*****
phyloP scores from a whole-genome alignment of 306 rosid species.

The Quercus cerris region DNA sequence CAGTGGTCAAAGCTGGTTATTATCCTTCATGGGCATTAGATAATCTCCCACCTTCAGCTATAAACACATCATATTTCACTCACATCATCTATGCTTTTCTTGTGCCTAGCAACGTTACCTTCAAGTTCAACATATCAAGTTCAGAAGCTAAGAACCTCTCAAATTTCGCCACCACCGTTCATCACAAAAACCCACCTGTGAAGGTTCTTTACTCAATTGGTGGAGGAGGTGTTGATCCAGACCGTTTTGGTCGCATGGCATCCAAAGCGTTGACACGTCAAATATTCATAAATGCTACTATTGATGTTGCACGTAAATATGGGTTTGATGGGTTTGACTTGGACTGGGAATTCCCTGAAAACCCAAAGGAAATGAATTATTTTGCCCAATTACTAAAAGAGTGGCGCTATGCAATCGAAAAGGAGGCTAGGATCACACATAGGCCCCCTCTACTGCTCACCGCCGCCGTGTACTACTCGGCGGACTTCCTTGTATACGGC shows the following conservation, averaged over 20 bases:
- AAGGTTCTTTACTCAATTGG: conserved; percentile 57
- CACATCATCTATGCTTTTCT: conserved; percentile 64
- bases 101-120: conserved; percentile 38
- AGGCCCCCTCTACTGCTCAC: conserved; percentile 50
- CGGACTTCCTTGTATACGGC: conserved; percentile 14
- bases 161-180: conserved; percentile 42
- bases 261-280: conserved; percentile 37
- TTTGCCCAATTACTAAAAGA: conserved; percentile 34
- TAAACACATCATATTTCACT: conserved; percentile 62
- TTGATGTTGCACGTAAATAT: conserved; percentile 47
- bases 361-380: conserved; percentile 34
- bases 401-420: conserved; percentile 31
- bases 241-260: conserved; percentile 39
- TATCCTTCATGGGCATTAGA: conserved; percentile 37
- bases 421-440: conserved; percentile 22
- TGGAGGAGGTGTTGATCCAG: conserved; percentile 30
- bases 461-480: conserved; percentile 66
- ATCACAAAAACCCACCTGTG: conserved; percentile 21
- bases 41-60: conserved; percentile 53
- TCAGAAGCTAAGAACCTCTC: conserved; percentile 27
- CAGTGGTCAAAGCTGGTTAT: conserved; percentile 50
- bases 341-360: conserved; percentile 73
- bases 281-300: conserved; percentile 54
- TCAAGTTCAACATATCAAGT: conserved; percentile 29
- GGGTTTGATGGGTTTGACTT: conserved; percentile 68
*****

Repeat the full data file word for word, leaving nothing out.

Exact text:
phyloP scores from a whole-genome alignment of 306 rosid species.

The Quercus cerris region DNA sequence CAGTGGTCAAAGCTGGTTATTATCCTTCATGGGCATTAGATAATCTCCCACCTTCAGCTATAAACACATCATATTTCACTCACATCATCTATGCTTTTCTTGTGCCTAGCAACGTTACCTTCAAGTTCAACATATCAAGTTCAGAAGCTAAGAACCTCTCAAATTTCGCCACCACCGTTCATCACAAAAACCCACCTGTGAAGGTTCTTTACTCAATTGGTGGAGGAGGTGTTGATCCAGACCGTTTTGGTCGCATGGCATCCAAAGCGTTGACACGTCAAATATTCATAAATGCTACTATTGATGTTGCACGTAAATATGGGTTTGATGGGTTTGACTTGGACTGGGAATTCCCTGAAAACCCAAAGGAAATGAATTATTTTGCCCAATTACTAAAAGAGTGGCGCTATGCAATCGAAAAGGAGGCTAGGATCACACATAGGCCCCCTCTACTGCTCACCGCCGCCGTGTACTACTCGGCGGACTTCCTTGTATACGGC shows the following conservation, averaged over 20 bases:
- AAGGTTCTTTACTCAATTGG: conserved; percentile 57
- CACATCATCTATGCTTTTCT: conserved; percentile 64
- bases 101-120: conserved; percentile 38
- AGGCCCCCTCTACTGCTCAC: conserved; percentile 50
- CGGACTTCCTTGTATACGGC: conserved; percentile 14
- bases 161-180: conserved; percentile 42
- bases 261-280: conserved; percentile 37
- TTTGCCCAATTACTAAAAGA: conserved; percentile 34
- TAAACACATCATATTTCACT: conserved; percentile 62
- TTGATGTTGCACGTAAATAT: conserved; percentile 47
- bases 361-380: conserved; percentile 34
- bases 401-420: conserved; percentile 31
- bases 241-260: conserved; percentile 39
- TATCCTTCATGGGCATTAGA: conserved; percentile 37
- bases 421-440: conserved; percentile 22
- TGGAGGAGGTGTTGATCCAG: conserved; percentile 30
- bases 461-480: conserved; percentile 66
- ATCACAAAAACCCACCTGTG: conserved; percentile 21
- bases 41-60: conserved; percentile 53
- TCAGAAGCTAAGAACCTCTC: conserved; percentile 27
- CAGTGGTCAAAGCTGGTTAT: conserved; percentile 50
- bases 341-360: conserved; percentile 73
- bases 281-300: conserved; percentile 54
- TCAAGTTCAACATATCAAGT: conserved; percentile 29
- GGGTTTGATGGGTTTGACTT: conserved; percentile 68